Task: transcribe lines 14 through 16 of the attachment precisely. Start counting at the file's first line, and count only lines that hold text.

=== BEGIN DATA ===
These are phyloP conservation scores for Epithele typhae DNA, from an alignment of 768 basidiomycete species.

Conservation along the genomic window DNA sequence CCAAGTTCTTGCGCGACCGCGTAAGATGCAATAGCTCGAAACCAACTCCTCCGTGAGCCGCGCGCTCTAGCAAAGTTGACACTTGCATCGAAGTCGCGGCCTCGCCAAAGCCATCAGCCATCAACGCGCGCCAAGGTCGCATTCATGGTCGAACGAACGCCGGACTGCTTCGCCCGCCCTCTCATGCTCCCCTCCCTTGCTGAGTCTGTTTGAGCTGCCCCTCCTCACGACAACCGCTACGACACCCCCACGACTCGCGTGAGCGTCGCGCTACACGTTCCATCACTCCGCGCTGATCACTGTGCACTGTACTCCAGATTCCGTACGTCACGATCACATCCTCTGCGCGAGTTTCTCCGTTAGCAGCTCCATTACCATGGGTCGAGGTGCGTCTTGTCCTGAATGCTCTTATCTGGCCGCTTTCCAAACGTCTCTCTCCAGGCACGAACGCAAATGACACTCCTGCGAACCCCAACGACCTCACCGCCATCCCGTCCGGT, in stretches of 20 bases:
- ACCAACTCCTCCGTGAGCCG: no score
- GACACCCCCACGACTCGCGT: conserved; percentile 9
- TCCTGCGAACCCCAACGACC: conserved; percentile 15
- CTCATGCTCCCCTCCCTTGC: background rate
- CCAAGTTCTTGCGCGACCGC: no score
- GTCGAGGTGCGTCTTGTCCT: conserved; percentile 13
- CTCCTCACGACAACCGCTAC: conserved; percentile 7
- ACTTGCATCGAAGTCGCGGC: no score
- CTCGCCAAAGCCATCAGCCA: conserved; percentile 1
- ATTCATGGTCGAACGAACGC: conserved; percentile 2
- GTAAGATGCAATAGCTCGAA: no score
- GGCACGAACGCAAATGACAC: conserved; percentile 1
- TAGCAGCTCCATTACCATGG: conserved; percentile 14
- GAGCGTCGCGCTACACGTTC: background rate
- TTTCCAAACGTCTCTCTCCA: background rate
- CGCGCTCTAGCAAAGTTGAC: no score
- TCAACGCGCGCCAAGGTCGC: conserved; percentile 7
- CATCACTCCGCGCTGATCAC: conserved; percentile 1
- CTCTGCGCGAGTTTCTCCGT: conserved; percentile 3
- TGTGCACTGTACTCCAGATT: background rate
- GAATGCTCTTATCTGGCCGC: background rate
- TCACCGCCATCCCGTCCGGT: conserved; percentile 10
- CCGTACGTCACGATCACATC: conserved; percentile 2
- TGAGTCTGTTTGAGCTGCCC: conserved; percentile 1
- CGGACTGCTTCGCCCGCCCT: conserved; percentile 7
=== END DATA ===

- GGCACGAACGCAAATGACAC: conserved; percentile 1
- TAGCAGCTCCATTACCATGG: conserved; percentile 14
- GAGCGTCGCGCTACACGTTC: background rate